When building applications with Node.js, MongoDB, and Mongoose, there will be times where you'll need to handle user passwords.

Since it's a big no-no to store passwords as plain-text in your database, how are you supposed to handle and store them?

The answer is to create what's called a hash of the password. This is a long, complex, and unique string that is created using the plain-text version of the user's password. Instead of storing the user's plain-text password in the database, you'll store the hash version instead.

If your database gets hacked in this case, the hacker will be left with random hash strings instead of plain text ones they could use to easily exploit your user's accounts.

The only way to find the password or message that produces a given hash is to attempt a brute-force-search of possible inputs to see if they produce a match. Or use a rainbow table of matched hashes. If you generate your hashes correctly, both methods would take a hacker lots of time and tons of computing power to complete (which costs money).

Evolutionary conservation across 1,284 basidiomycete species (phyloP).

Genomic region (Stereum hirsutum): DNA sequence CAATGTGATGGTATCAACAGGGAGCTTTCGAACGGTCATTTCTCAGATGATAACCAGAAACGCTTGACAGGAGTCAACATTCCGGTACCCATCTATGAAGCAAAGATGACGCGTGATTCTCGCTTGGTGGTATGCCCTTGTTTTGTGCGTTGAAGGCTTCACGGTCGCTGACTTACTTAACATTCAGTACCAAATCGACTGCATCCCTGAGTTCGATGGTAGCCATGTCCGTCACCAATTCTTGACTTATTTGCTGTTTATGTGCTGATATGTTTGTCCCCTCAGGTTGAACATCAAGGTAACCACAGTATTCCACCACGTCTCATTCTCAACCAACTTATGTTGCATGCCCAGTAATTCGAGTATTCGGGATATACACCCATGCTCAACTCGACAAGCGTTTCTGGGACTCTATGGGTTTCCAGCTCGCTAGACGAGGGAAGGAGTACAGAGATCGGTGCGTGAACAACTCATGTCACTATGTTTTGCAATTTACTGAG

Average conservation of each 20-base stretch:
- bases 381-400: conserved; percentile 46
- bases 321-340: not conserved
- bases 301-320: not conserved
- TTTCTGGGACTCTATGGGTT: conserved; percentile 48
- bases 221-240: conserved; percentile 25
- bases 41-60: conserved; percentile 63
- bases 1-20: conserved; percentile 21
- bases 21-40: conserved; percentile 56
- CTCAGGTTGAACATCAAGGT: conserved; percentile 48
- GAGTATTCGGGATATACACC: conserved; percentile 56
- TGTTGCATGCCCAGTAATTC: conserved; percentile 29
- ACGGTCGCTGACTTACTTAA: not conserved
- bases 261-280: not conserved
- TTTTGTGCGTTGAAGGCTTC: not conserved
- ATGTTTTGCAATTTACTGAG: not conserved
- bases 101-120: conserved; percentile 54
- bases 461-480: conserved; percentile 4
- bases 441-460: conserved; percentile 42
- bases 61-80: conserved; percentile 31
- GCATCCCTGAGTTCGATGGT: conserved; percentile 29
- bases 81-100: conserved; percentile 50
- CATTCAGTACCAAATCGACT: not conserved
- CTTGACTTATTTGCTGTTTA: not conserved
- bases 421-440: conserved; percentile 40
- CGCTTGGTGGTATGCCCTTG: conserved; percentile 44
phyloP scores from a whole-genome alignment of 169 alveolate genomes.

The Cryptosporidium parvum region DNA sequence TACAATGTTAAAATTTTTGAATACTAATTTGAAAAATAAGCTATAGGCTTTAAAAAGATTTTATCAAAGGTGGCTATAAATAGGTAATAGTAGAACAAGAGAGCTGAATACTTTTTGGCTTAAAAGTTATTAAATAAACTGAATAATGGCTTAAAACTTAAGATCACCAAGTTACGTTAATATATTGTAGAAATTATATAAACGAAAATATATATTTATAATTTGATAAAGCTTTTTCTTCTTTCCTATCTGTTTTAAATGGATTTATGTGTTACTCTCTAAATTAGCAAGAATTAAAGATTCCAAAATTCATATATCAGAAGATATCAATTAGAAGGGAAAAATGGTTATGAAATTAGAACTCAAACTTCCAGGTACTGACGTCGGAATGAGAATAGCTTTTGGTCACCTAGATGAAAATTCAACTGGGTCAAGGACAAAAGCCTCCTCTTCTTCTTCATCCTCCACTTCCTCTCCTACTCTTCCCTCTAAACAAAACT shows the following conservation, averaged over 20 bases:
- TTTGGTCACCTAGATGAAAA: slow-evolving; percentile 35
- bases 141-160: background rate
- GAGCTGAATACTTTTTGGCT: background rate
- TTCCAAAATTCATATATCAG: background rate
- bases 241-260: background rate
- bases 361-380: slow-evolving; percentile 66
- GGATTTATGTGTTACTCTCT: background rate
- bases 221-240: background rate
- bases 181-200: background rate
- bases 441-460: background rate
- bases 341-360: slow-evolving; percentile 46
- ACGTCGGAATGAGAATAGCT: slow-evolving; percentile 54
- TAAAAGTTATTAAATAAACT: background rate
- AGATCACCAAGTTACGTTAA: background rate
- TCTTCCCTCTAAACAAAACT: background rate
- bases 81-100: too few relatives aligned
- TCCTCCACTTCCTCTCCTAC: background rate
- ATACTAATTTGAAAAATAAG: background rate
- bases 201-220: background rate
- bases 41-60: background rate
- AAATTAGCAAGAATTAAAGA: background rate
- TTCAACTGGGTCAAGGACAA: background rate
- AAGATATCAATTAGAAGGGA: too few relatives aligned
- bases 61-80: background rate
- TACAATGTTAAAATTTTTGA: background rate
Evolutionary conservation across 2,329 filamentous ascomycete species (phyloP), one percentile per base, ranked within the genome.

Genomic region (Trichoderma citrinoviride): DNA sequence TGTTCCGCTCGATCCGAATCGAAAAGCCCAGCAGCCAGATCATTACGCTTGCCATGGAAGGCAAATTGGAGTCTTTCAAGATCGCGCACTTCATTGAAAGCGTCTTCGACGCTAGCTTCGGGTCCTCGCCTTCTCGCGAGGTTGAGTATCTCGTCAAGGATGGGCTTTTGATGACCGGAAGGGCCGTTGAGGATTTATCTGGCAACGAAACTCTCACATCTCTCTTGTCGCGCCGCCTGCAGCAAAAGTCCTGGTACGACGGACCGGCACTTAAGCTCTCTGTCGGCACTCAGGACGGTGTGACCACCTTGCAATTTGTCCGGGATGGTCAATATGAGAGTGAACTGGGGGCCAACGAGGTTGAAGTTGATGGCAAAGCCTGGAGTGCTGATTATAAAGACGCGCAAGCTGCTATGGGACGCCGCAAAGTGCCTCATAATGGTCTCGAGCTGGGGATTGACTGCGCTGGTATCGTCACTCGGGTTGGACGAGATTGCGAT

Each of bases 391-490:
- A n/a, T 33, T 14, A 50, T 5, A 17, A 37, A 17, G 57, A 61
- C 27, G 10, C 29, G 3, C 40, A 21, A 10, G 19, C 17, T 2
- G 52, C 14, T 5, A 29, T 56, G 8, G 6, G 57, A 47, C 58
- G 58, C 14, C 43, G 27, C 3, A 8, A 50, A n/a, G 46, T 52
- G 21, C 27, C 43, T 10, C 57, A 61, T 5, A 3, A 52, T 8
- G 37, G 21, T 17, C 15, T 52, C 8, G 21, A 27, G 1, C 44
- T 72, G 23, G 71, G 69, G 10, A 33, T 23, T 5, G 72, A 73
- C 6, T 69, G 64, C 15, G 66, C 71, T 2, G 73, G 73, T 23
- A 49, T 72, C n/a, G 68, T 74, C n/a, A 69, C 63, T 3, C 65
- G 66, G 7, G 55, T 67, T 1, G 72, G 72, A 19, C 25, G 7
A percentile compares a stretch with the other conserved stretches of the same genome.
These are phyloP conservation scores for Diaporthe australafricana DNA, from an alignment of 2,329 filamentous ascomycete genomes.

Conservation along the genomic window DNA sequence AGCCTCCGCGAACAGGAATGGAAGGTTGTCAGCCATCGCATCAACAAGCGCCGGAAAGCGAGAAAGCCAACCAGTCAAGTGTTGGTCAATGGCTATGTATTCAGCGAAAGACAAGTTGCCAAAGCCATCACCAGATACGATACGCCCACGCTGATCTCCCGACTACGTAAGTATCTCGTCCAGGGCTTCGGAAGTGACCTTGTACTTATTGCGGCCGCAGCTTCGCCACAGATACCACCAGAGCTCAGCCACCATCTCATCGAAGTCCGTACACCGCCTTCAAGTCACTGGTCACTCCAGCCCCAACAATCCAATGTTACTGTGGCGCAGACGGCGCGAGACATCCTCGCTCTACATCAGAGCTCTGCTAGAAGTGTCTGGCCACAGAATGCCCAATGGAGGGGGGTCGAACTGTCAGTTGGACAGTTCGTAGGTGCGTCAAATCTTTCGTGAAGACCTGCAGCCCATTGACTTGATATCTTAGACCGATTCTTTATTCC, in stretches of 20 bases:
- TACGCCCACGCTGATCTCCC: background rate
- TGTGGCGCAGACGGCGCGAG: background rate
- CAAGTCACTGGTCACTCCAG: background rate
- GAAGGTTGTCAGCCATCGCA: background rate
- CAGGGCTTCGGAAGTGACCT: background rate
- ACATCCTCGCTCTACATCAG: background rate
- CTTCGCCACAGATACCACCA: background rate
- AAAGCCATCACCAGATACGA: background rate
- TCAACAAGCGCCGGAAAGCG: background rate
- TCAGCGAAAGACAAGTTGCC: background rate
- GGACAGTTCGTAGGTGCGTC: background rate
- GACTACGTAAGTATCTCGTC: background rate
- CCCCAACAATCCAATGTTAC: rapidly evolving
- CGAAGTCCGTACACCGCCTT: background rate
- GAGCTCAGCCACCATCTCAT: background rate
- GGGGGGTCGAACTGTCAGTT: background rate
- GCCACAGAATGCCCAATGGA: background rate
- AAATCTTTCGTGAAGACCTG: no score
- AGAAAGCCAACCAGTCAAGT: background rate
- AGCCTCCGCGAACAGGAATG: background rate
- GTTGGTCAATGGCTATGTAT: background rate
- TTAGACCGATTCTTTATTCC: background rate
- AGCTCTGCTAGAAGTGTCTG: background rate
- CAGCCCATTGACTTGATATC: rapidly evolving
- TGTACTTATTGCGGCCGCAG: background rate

In this article, we'll go over how to do the following:

  • Store a hashed password in a MongoDB database using Mongoose. To create the hashed password, we'll use the Node.js implementation of Bcrypt called bcrypt.js.
  • Create a Mongoose method that checks if a user-inputted password matches the hash that's stored in the database. This will simulate what would happen on a login page of your website.

Before moving forward, we'll assume that you have Node.js installed on your machine and a MongoDB database to work with that is connected to your Node.js application.